What’s been the most challenging lesson learnt since you started your business?
I’ve had to learn to be strategic and organised with my time. I think that working as a creative can take a fair bit of sacrifice and hard work. For me it has often meant juggling a day job with many late nights and weekends spent painting. There have been a few burn outs along the way, but I’m starting to learn how to manage my time more effectively and make sure I’m prioritising self-care and downtime just as much as my work.
What’s been the best thing that’s happened to you since you started?
My confidence in myself and my ability to learn and evolve has grown a lot since I started my business. I never thought I could do what I’m doing now and I’m still learning every day. Starting this business has been my biggest teacher and has shown me what I’m capable of and also what I still need to work on.
Do you have a single piece of advice you’d give to your younger self or someone looking to go out on their own?
Some advice I received recently is to remember that most things in life should be approached like a marathon and not a sprint. Keep chipping away at your goals. Prioritise, practice, plan, and don’t be surprised if you’re not successful straight away. Patience and determination is key.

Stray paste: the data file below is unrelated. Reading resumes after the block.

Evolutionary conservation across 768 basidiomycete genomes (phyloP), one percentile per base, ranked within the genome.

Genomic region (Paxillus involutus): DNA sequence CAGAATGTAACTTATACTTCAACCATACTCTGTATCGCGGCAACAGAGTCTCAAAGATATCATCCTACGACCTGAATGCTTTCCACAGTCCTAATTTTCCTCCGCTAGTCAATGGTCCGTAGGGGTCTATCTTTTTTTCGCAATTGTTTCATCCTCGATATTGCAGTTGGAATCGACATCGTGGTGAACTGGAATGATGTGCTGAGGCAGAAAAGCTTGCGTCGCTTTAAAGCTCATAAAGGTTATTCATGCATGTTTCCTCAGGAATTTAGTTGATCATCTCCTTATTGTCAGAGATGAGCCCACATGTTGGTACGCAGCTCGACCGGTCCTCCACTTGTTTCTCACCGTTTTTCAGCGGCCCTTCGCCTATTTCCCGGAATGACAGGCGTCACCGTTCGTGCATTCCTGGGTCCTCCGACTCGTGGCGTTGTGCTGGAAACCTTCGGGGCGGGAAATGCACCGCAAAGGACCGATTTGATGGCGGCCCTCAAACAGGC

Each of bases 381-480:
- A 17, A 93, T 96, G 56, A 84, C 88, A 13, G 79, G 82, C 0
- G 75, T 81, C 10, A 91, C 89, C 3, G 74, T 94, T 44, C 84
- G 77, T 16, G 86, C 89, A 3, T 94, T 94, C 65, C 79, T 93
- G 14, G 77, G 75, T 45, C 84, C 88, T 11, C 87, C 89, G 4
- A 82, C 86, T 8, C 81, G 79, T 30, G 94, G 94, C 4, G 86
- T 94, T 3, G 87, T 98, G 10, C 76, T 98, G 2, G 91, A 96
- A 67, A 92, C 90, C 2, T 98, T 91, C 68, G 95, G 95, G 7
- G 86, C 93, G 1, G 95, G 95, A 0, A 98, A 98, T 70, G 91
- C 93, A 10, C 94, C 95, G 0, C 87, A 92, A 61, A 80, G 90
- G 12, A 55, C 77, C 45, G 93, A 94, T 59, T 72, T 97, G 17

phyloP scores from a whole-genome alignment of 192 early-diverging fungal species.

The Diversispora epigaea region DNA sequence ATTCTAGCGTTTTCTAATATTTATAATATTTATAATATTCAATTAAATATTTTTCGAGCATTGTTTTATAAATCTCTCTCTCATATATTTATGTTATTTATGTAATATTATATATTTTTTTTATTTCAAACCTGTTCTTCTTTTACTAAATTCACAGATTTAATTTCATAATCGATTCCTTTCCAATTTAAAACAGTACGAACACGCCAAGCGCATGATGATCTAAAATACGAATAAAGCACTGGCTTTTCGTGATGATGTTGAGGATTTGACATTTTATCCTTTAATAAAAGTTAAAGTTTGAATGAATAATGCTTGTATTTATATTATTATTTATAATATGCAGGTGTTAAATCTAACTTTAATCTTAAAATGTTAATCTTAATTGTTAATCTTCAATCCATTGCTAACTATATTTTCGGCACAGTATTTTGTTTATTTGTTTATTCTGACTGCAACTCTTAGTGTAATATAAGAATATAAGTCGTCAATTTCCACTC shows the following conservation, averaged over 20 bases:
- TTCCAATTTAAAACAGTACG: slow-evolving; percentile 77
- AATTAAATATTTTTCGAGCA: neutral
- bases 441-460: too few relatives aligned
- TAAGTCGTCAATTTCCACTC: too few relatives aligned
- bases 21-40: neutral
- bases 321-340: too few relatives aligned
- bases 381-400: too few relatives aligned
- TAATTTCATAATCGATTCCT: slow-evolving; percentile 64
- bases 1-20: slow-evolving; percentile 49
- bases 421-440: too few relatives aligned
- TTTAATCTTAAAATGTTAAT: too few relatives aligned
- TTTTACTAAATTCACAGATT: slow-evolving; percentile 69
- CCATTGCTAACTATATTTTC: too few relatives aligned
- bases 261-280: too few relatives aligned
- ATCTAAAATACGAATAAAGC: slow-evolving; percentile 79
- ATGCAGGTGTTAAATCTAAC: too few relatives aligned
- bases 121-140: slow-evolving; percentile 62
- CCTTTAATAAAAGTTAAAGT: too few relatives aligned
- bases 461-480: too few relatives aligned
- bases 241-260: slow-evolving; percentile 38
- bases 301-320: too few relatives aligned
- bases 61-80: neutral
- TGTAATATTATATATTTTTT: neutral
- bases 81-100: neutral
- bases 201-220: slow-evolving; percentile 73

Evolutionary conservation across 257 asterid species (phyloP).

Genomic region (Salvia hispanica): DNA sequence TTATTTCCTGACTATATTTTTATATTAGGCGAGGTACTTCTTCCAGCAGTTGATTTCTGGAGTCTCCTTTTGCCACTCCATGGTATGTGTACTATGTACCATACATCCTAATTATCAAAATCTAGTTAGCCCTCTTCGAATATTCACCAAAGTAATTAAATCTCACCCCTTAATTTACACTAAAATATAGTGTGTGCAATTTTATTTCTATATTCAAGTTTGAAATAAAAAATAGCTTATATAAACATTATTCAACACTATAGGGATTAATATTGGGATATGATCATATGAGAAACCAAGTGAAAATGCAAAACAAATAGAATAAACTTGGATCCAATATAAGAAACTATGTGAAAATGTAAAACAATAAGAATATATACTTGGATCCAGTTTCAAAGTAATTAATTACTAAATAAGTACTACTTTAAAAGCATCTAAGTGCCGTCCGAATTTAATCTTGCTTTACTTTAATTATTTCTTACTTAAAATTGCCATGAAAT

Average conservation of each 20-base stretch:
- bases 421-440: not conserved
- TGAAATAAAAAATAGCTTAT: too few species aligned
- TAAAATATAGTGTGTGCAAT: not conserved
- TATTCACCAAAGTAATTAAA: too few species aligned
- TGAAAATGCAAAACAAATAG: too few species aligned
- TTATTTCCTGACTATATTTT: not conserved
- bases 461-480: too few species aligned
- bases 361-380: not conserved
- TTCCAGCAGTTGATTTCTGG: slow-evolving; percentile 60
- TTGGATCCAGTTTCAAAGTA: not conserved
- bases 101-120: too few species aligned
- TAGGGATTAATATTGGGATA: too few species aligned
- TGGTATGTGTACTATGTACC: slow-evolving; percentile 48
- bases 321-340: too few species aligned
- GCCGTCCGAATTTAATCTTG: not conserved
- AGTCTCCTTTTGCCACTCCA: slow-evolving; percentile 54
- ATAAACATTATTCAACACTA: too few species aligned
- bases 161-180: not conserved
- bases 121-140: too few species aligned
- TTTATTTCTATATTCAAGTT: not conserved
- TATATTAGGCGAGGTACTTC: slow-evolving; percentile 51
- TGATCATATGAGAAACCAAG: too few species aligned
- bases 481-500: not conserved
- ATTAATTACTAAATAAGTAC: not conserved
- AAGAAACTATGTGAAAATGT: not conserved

Now, the home stuff. How long have you lived in your home?
About three months.
How did you initially know this was the space for you?
I was drawn to the big windows and the fact that it’s close to multiple parks. I’ve learnt that natural light and nature are both essential for my mental wellbeing.
What was the thought process behind the way you’ve styled the interior?
I wanted to keep it clean and simple but still comfortable. I’ve always leaned towards a minimalist style and have purposely kept it light and airy to support relaxation as well as to inspire productivity.
What are your favourite pieces in the home?
I love our massive couch. Our last place was tiny and we could barely fit a two-seater, so stretching out on our huge couch feels luxurious. I like to watch movies in my downtime so a big comfy L shaped sofa was a must.
Do you have any special décor pieces you’re looking to add?
This year I’d like to start supporting more local artists and makers so I’m keeping an eye out for paintings, drawings and objects to complement the space.
Which is your favourite room in the house?
The loungeroom is where I unwind and spend time with my partner and our dogs after a big day. It’s my favourite room because it signifies time for myself.
Tell us about your bedroom.
Having good sleep hygiene is super important in order for me to function well, so I’ve kept the room simple and uncluttered to allow for the best possible rest. I like to have soft colours in the bedroom and wake up to muted light coming through the curtains in the morning. It’s very dreamy and ethereal.
What are your top tips for a well-styled bedroom, and home generally?
I guess it’s all about understanding what you need from a space in order to thrive and then styling the room around that. For me, an uncluttered space means an uncluttered mind, so that’s why I’ve gone for a minimal approach.
Loved this home tour? Tour the Rustic Farmhouse-Style Home of Photographer Marnie Hawson